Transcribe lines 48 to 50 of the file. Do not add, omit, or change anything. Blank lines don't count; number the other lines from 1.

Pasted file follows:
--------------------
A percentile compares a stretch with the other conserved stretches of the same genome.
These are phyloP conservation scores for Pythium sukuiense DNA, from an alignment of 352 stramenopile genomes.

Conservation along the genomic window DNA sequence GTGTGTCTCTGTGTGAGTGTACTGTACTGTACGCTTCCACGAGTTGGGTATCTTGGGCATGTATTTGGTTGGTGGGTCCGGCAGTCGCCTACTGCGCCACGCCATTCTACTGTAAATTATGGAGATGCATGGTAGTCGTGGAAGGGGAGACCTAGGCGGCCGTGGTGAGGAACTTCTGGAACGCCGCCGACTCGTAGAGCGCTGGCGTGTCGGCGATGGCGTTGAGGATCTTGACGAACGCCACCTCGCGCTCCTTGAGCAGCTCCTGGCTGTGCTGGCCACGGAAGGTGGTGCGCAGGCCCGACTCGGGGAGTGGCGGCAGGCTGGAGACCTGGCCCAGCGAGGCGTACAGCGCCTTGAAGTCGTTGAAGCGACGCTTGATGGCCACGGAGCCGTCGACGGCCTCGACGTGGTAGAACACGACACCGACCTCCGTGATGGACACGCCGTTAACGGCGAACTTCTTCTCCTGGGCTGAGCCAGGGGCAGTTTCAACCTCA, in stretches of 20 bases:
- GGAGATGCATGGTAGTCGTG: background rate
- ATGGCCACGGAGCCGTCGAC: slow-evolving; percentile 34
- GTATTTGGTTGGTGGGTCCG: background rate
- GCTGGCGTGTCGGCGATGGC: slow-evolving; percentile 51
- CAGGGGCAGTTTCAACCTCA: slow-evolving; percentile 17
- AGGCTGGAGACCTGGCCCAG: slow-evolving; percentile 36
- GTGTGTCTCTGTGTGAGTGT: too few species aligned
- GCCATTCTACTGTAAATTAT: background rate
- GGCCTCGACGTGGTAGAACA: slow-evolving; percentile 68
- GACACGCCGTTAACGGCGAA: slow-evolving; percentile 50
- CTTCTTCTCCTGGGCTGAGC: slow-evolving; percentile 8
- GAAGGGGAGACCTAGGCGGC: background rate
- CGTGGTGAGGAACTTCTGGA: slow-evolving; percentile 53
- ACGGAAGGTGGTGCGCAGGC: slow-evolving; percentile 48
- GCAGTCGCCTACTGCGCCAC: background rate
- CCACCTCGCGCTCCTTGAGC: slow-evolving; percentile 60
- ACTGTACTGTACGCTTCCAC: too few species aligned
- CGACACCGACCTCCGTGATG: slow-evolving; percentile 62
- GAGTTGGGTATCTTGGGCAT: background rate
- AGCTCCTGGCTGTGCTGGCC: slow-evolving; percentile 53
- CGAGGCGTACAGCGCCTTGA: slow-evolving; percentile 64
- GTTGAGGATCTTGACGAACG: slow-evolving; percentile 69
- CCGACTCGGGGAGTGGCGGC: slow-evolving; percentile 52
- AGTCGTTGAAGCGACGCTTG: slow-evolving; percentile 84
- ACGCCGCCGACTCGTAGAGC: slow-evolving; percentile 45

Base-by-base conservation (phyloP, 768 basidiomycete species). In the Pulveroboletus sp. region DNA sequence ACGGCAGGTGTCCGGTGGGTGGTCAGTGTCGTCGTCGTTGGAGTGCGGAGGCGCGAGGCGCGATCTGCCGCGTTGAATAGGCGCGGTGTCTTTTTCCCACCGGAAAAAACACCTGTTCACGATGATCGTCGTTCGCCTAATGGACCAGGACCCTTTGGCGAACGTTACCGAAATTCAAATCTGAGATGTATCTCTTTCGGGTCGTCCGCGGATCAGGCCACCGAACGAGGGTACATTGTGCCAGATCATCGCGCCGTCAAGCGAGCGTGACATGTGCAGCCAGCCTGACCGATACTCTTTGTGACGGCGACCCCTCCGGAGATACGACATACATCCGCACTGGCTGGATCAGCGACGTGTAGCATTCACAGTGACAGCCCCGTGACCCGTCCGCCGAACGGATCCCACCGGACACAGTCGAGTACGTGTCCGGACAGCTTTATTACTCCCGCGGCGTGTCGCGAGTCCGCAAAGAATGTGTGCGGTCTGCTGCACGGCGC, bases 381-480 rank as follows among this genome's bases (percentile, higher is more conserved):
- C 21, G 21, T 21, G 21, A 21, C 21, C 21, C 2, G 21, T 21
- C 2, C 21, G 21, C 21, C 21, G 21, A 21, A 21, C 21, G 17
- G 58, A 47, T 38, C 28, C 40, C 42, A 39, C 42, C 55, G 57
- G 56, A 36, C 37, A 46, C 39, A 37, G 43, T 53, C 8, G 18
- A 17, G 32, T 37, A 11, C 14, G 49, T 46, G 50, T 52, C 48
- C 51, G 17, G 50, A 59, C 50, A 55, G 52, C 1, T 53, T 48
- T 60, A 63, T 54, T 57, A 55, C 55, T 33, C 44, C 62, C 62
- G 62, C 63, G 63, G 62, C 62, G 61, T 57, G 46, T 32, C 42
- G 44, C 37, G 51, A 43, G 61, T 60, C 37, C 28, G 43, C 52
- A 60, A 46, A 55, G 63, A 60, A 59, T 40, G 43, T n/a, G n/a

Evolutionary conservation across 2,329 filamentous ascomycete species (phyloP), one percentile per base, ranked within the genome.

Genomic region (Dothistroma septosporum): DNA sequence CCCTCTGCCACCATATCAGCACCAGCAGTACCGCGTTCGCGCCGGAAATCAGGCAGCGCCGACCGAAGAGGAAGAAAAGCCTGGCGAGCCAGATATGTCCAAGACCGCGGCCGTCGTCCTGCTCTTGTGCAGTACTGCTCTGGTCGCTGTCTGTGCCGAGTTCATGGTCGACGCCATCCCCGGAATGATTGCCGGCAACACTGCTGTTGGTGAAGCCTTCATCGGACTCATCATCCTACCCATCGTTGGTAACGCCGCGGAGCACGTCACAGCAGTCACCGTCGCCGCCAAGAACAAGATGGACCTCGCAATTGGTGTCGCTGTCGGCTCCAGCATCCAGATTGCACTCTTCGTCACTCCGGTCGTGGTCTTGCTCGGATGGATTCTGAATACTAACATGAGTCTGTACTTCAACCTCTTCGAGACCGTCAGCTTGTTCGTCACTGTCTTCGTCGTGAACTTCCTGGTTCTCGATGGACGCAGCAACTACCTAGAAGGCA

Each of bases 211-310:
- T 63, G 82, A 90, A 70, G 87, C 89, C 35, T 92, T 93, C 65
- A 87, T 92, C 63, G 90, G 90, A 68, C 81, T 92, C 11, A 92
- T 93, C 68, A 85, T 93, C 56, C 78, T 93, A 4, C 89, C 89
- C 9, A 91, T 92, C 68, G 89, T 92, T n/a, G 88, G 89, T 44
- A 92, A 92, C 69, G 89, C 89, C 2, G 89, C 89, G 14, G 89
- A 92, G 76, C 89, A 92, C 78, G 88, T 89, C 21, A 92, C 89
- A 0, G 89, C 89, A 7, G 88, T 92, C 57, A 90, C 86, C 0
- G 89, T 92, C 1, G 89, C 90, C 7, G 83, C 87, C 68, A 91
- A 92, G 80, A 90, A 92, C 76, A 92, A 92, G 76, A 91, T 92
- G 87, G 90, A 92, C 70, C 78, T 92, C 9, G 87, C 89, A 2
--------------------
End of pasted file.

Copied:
- A 92, G 76, C 89, A 92, C 78, G 88, T 89, C 21, A 92, C 89
- A 0, G 89, C 89, A 7, G 88, T 92, C 57, A 90, C 86, C 0
- G 89, T 92, C 1, G 89, C 90, C 7, G 83, C 87, C 68, A 91